But then Jew Hater No. 2 let the other shoe drop. He justified the attack on the Jewish family because of the alleged “occupation” of Palestinian land. That’s not a new mantra, but what was a unique twist is that he claimed the occupation began in 1948. That’s a significant nuance because most who preach that the “occupation” is somehow an obstacle to peace at least have the decency to let us think that they mean the results of the 1967 Six-Day war. At least it is refreshing in the case of Jew Hater 2 that he’s honest about it: The “occupation” began when Israel became a state.

And then he continued with a lie suggesting that the Palestinian Arabs were all driven from their homes, villages and land. This can be debunked on many levels. First that the Arab leaders at the time called on their own people to leave, and after they predicted the seven Arab armies would slaughter the Jews and drive the rest into the sea (yes, that was their public goal), the Arabs would come back and reclaim their property and that of the Jews who had been slaughtered.

Forget the fact that the Arabs lost and the “refugee” problem was created at least in equal part by the Arabs themselves, this lie is also disproven by the simple fact that not only are the Arabs not driven from their land, but some 20 percent of Israel’s population is Arab, and 3-to-4 million Arabs live in what’s commonly referred to as the West Bank and Gaza. That’s as many as 5,000,000 Arabs who most certainly were not thrown from their land because they continue to inhabit it, alongside more than 6,000,000 Israeli Jews.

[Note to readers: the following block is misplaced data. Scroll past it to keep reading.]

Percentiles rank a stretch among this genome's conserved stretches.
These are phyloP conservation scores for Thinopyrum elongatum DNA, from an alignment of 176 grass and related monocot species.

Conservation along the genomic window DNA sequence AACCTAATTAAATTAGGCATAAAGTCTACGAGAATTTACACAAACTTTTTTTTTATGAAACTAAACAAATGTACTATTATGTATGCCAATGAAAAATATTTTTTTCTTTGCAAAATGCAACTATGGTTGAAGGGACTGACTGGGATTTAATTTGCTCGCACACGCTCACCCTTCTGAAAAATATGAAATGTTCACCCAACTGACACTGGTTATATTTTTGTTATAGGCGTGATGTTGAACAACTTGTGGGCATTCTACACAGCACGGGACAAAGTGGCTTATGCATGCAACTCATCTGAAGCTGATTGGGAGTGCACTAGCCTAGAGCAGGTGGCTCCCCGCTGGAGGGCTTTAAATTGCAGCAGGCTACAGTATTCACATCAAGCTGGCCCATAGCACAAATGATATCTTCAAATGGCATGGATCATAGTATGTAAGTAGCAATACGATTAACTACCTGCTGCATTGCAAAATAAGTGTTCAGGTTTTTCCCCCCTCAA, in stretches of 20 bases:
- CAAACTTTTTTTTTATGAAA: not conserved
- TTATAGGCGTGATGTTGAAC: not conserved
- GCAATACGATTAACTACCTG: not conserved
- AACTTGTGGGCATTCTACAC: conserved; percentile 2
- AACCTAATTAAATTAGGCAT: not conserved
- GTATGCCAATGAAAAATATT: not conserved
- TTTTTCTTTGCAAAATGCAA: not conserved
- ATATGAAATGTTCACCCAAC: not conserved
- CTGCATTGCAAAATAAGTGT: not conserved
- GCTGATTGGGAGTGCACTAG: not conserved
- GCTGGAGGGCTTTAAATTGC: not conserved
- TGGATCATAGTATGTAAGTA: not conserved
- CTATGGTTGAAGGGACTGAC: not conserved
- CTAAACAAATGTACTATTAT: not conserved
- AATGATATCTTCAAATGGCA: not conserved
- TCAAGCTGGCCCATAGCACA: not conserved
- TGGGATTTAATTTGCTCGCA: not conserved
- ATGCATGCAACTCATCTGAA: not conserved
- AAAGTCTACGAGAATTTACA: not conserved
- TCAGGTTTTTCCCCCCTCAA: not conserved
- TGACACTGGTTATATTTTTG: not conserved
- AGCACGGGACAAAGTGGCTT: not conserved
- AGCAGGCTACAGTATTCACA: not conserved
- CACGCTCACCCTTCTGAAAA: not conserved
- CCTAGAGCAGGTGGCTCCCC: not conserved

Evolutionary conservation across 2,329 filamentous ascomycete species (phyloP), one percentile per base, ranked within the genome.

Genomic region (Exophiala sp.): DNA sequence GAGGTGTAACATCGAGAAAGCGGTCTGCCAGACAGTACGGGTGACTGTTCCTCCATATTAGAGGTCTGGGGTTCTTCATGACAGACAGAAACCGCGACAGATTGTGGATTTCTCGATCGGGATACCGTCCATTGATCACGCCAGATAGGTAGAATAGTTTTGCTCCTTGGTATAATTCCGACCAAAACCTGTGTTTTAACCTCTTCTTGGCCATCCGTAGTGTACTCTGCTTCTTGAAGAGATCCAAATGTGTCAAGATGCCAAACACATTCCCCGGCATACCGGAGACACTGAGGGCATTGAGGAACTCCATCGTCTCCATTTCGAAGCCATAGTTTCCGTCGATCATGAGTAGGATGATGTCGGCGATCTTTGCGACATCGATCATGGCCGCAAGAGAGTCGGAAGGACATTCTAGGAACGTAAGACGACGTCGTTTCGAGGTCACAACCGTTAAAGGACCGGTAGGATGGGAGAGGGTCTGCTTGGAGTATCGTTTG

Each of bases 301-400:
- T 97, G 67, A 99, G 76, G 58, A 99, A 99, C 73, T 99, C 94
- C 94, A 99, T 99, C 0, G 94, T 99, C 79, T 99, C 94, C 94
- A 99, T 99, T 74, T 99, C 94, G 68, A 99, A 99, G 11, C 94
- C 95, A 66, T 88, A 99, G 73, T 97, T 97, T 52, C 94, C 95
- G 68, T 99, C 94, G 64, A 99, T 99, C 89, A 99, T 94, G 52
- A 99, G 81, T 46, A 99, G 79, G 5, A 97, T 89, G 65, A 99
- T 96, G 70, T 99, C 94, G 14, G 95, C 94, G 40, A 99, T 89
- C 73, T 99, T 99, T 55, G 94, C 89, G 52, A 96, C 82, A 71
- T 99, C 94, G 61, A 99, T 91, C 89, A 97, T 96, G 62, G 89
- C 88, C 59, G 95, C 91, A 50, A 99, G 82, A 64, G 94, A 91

Other than the fact that the whole “occupation” narrative is a bit dishonest, in my opinion, the Jewish people restoring Jewish sovereignty to the Land of Israel is anything but “occupation.” It’s the fulfillment of a Divine promise.

These events remind me of another incident (there are many) where a young father and his infant son were driving not far from my house and came under attack by a barrage of huge stones, causing the father to lose control of the car and die, and his baby son also died after being hit in the head by one of these rocks. One wonders why well-armed soldiers might shoot at protesters who are “only” throwing rocks. Throwing stones and firebombs are dangerous and deadly.

Underscoring that Israel not only does not deliberately target Palestinian Arab children, a fascinating story took place last weekend where a Palestinian Arab baby suffered a heart attack near the border with Jordan. The baby was saved by a combination of Israeli military and civilian paramedics, and then taken by an Israeli military helicopter to an Israeli hospital. Signs are that the baby is recovering.

I pray that he does recover fully and I pray that he will grow up on stories of how Israeli Jews saved him. I pray that those around him, at least in his immediate family, will have appreciation for the civility shown to them and respect for how Israel sanctifies life, so that this boy will grow up not imbued with hatred, but a living example of how we can get along. I pray that as the New Year begins, these are the stories that dominate the news cycle, not what the media cynically calls the “cycle of violence.”

Jonathan Feldstein was born and educated in the U.S. and immigrated to Israel in 2004. He is married and the father of six. Throughout his life and career, he has been blessed by the calling to fellowship with Christian supporters of Israel and shares experiences of living as an Orthodox Jew in Israel. He writes a regular column for Charisma magazine’s Standing With Israel. You can contact Jonathan at firstpersonisrael@gmail.com.